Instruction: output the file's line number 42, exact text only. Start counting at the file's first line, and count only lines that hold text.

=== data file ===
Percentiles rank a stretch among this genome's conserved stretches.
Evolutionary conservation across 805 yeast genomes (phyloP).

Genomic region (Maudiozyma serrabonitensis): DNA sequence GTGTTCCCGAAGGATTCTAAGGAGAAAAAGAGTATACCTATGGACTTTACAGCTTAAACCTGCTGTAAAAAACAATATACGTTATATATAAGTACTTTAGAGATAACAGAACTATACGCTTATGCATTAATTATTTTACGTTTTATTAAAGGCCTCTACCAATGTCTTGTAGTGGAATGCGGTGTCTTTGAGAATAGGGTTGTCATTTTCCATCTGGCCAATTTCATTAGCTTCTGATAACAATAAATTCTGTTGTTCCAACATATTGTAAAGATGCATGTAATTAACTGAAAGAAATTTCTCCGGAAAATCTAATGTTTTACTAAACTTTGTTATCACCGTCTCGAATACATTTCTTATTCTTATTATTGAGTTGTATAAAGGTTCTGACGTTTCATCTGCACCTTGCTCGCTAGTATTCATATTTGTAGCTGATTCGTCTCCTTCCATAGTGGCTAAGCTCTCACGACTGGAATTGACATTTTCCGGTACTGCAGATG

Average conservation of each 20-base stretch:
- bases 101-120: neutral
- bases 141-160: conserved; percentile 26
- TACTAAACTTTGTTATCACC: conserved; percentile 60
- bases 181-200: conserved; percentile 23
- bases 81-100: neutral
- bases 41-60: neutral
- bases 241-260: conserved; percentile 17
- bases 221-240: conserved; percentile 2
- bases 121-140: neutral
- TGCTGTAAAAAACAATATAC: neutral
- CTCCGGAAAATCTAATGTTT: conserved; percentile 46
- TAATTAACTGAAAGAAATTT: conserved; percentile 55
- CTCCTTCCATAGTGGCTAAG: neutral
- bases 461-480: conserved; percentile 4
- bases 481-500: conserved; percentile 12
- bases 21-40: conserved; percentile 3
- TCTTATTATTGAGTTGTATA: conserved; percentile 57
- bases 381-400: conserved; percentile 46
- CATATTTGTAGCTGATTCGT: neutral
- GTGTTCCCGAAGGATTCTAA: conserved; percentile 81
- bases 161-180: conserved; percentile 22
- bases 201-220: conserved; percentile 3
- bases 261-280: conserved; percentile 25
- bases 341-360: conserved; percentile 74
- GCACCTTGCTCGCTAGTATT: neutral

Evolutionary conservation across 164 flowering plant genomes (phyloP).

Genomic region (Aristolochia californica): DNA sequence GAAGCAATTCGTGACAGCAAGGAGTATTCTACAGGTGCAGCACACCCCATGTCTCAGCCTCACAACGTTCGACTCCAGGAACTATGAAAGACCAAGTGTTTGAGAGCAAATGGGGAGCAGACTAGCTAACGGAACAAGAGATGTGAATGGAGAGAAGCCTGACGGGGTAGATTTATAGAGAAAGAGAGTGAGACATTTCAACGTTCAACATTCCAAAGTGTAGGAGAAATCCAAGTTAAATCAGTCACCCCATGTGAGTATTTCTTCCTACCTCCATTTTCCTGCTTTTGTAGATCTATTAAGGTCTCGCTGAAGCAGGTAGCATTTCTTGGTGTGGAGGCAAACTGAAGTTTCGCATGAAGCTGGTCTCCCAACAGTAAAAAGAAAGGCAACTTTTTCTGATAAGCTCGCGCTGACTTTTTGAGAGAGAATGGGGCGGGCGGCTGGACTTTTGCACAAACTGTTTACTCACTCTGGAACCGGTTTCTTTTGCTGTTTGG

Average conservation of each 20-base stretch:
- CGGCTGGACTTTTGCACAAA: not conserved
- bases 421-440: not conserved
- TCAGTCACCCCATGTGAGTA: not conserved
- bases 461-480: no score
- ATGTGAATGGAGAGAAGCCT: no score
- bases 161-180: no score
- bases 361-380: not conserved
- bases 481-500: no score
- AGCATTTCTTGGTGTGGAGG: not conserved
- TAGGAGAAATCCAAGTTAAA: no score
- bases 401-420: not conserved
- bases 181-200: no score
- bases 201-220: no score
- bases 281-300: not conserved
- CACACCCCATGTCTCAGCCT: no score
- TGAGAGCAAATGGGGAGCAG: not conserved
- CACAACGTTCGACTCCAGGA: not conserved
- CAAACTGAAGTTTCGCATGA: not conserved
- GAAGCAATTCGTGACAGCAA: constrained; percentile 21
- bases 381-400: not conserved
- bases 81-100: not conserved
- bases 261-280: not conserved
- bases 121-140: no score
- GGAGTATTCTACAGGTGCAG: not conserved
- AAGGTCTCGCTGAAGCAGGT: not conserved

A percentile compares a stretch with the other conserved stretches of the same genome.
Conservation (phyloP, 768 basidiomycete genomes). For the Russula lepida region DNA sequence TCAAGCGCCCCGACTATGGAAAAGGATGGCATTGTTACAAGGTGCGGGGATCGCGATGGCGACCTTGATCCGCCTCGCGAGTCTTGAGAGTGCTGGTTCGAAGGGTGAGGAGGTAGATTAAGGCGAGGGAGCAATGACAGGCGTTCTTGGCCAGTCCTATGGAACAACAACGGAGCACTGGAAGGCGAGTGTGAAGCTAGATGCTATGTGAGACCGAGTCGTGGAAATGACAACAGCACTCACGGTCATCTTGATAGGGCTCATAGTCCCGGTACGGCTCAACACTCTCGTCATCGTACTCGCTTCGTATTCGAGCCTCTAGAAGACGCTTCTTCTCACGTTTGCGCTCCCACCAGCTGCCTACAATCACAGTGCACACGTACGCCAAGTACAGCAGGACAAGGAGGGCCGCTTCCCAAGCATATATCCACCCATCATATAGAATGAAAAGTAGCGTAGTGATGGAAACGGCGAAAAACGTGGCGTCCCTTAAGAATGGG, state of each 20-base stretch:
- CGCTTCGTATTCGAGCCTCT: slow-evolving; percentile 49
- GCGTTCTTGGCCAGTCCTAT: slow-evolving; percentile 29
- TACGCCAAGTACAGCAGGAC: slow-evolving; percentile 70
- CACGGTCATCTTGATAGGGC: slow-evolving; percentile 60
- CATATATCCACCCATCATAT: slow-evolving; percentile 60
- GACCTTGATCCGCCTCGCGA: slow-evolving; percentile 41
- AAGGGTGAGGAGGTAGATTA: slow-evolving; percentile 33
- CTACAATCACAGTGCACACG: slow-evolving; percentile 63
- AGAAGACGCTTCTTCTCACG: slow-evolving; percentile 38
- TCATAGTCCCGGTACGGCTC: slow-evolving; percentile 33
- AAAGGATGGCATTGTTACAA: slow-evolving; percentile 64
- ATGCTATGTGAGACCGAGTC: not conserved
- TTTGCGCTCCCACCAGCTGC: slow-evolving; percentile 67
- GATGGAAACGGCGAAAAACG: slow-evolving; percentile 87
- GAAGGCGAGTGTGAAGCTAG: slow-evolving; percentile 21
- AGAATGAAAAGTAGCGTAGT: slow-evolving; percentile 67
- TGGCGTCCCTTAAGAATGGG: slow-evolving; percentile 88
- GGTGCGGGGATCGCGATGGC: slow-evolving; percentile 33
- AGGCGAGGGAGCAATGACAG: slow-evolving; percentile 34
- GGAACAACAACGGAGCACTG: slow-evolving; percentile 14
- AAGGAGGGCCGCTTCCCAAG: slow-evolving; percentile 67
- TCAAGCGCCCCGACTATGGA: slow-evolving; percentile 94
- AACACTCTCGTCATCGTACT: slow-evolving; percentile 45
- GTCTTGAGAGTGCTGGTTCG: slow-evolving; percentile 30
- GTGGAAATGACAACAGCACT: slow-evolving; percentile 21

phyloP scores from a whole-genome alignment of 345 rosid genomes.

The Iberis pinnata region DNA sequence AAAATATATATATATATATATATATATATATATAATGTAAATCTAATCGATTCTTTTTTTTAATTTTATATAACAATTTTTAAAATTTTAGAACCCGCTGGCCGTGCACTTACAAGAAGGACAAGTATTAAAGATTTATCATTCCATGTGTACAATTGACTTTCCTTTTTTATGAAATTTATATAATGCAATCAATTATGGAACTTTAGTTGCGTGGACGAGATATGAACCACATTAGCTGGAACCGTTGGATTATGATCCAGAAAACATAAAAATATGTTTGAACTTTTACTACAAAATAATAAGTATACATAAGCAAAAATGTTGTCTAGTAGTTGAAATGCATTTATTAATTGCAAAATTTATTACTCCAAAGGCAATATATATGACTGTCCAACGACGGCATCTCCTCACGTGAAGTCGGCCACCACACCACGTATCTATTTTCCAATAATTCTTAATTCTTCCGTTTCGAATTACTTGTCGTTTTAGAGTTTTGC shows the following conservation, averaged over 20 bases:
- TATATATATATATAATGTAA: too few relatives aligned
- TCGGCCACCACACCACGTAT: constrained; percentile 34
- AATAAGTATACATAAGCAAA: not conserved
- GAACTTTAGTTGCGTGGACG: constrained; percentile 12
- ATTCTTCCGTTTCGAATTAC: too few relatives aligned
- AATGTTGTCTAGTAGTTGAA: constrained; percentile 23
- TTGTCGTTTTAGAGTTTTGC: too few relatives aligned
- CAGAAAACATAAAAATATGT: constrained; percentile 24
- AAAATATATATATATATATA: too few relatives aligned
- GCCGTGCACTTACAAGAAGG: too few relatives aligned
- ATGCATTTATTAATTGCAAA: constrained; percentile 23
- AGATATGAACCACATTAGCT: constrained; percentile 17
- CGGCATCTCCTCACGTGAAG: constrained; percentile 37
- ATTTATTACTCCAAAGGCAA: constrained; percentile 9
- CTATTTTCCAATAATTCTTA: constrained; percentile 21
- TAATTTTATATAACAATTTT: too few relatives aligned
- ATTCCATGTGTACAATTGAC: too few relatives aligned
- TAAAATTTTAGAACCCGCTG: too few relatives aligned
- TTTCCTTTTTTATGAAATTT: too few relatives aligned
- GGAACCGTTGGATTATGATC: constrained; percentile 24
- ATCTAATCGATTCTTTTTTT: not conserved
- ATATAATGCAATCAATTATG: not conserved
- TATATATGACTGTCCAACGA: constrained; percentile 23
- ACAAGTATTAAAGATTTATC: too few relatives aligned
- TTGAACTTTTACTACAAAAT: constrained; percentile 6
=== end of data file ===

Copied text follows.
- TAGGAGAAATCCAAGTTAAA: no score